Health & Wellness
It’s not the most pleasant topic to talk about, but parasites or insects, like heartworms, hookworms, roundworms, whipworms and even fleas, really love dogs. So your veterinarian might have suggested putting your pup on a preventive medication called Sentinel.
But even if you don’t think your pup has been exposed to any parasites or bugs, Sentinel is still a great preventive measure to protect your dog from getting sick in the long run. Here’s what you need to know about this medication.
“Veterinarians prescribe Sentinel to dogs primarily to prevent heartworm disease but also for the prevention of hookworm, roundworm and whipworm infections and flea infestations,” Dr. Aliya McCullough, Fetch’s on-staff veterinarian, says.
Since Sentinel is a preventive medication, you likely won’t spot signs or symptoms before your veterinarian prescribes it. According to Dr. McCullough, all dogs should be on a heartworm and flea preventative (like Sentinel) year-round for their entire life as long as your veterinarian recommends it.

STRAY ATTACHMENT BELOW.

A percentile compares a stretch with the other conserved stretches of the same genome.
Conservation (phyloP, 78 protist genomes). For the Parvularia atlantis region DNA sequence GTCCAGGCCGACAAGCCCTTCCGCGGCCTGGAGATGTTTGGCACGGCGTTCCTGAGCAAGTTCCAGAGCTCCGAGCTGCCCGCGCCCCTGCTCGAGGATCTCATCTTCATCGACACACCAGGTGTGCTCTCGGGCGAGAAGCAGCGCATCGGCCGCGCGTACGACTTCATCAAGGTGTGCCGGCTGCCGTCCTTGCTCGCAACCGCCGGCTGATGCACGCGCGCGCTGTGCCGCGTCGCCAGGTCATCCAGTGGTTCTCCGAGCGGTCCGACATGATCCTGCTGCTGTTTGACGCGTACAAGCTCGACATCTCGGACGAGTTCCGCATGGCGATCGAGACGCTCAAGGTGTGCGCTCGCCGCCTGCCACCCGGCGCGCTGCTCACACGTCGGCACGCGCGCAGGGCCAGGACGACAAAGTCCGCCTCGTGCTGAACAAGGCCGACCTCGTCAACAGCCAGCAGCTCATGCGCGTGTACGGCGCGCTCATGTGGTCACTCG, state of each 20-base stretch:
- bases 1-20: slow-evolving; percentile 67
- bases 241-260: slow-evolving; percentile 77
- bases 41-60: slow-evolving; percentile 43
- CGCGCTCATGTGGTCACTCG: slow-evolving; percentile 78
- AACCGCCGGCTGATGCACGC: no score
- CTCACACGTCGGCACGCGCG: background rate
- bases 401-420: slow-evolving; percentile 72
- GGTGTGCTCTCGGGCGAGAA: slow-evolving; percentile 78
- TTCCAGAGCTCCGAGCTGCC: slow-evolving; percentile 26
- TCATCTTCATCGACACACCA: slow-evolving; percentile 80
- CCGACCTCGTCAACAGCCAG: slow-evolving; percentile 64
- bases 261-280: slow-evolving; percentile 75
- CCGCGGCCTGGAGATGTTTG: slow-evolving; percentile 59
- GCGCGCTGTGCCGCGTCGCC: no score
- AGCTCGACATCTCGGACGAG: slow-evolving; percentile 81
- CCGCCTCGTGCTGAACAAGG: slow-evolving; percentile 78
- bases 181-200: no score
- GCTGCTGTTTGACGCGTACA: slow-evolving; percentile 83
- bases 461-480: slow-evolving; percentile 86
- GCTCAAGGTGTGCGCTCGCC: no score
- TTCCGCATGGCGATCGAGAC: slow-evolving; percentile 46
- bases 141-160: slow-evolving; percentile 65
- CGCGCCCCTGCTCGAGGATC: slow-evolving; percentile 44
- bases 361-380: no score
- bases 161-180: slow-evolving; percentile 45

You might notice some extra tail wags from your pup when pulling out this medication. Sentinel comes in flavored chews that you should give to your pup once a month, Dr. McCullough says. The amount of Sentinel you give to your dog depends on their weight, and you should follow your veterinarian’s instructions when feeding the medication to your dog, she adds.
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There’s a chance your pup could have an adverse reaction to Sentinel. Watch out for signs like vomiting, lethargy, hives, itchiness, diarrhea, decreased appetite, weakness, incoordination, seizure-like movements and drooling, Dr. McCullough shares.
“Pet parents should contact their veterinarian or go to an emergency veterinary hospital if their dog is having a reaction to Sentinel,” she adds.
And when it comes to testing new medications (and preparing for the “what if” situations), it’s best to have a pet emergency preparedness plan in place in case your pup has a negative reaction to Sentinel. Here are some tips to get you started:
If your pup has a bad reaction to Sentinel, there are many other alternatives for heartworm, roundworm, whipworm and flea prevention, Dr. McCullough explains. Talk to your veterinarian about the best preventive option for your pet.
The Dig, Fetch's expert-backed editorial, answers all of the questions you forget to ask your vet or are too embarrassed to ask at the dog park. We help make sure you and your best friend have more good days, but we’re there on bad days, too.
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